Sunak has nothing to lose in the last British election debate

Prime Minister Rishi Sunak’s tactic in the final debate before Britain’s July 4 election was clear: warn that tax rises will undoubtedly come if the left-wing Labour Party comes to power. Sunak even used a significant part of his closing speech to emphasise that. To which Labour leader Keir Starmer exclaimed: “That’s a lie.”

It was equally heated when Starmer explained to Sunak why his plan to send a few hundred asylum seekers to Rwanda every year will not solve the problem of irregular migration. It clearly embarrassed Sunak, but he bounced back: how would Starmer solve the problem? And no, there was no very clear answer to that.

Sunak’s offensive tone sometimes made the viewer almost forget that his Conservative Party, and not Labour, is responsible for the country’s politics over the past fourteen years. Starmer tried to take advantage of this by presenting himself as worthy of prime minister as possible.

It was no surprise that Sunak entered the debate fiercely. BBC journalist Chris Mason said the Prime Minister had little to lose in the debate, which was only between Starmer and himself. Labor is so far ahead in the polls that no one in the UK can imagine Sunak will still be Prime Minister in two weeks’ time. He then already operated as if he were in the opposition.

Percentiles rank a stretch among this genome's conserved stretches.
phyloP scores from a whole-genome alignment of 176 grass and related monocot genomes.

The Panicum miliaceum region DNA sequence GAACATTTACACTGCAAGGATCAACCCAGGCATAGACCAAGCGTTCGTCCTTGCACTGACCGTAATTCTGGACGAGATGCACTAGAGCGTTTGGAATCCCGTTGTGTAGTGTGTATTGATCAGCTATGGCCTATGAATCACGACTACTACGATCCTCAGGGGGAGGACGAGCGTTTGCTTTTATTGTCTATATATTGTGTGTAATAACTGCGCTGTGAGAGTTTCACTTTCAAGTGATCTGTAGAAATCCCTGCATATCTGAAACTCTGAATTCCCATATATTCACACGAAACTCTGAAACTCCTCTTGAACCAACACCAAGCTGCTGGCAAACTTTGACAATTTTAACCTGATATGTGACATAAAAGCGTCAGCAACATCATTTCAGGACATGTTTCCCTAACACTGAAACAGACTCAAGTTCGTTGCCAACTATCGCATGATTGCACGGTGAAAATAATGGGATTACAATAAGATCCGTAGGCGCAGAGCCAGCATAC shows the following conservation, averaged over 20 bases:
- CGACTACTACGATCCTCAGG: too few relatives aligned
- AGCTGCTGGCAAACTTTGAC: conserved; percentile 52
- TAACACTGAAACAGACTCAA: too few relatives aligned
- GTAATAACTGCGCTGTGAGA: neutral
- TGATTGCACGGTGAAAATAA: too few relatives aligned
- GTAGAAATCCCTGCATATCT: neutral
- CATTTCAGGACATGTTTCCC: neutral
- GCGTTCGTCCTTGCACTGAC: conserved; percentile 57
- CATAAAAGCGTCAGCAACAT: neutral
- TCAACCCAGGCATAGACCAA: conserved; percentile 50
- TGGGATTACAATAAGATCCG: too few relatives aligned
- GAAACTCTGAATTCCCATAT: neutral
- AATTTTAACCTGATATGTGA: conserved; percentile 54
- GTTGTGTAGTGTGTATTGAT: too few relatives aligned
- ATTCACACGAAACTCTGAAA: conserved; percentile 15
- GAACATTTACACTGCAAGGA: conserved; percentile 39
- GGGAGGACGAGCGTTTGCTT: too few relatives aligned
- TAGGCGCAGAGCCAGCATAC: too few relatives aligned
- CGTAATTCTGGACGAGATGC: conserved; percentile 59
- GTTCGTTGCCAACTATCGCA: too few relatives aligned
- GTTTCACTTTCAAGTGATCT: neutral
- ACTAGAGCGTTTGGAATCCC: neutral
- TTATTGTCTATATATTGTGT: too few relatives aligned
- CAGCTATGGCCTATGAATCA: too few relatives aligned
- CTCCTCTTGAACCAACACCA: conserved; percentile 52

Living expenses and immigration figures

Of course, Starmer wanted to talk about all the problems that have arisen in the country under the Conservative Party in recent years: the high cost of living, rising immigration numbers, the economic mismanagement of Sunak’s short-lived predecessor Liz Truss, and the much-criticized Boris Johnson’s coronary policy. “But this election is about the future,” Sunak responded. How did Starmer want to approach things in the coming years?

As the Labour leader has wanted to upset as few potential voters as possible throughout the campaign, he often achieved mediocre results. His answers often sounded evasive. Although he always tried to emphasise that if his party wins on 4 July, it will bring change and (economic) stability, after 14 years of continuous and often chaotic Conservative rule.

Starmer did not shy away from personal jibes either, unlike in an earlier debate. For example, he indirectly but cruelly hinted at Sunak’s vast material wealth. And he silenced the Prime Minister early in the debate, after his umpteenth interruption, with the words: “If you listened a bit more to the people in the room and in the country, you would lose touch with reality so lost.”

“Let’s not hand the country over to Labor”

Sunak, in turn, hoped his accusation that Starmer does not speak openly to voters would stand. “Don’t hand the country over to Labor,” he emphasized again and again.

The question is to what extent it was aimed solely at potential Labor voters. Because there was a big absence in the BBC debate: Nigel Farage, of the anti-immigration party Reform UK. Sunak also appeared to be mainly on the offensive to win back the many Conservative voters who appear to be defecting to Reform UK. An easier task now that Farage, very ironically, was not in front of him.

And Starmer? In her closing speech she also had an important message for her voters. Because with a lead as big as Labour’s, laziness (read: low turnout) lurks. That’s why he emphasized: if the British want change, they will really have to “vote for it.”

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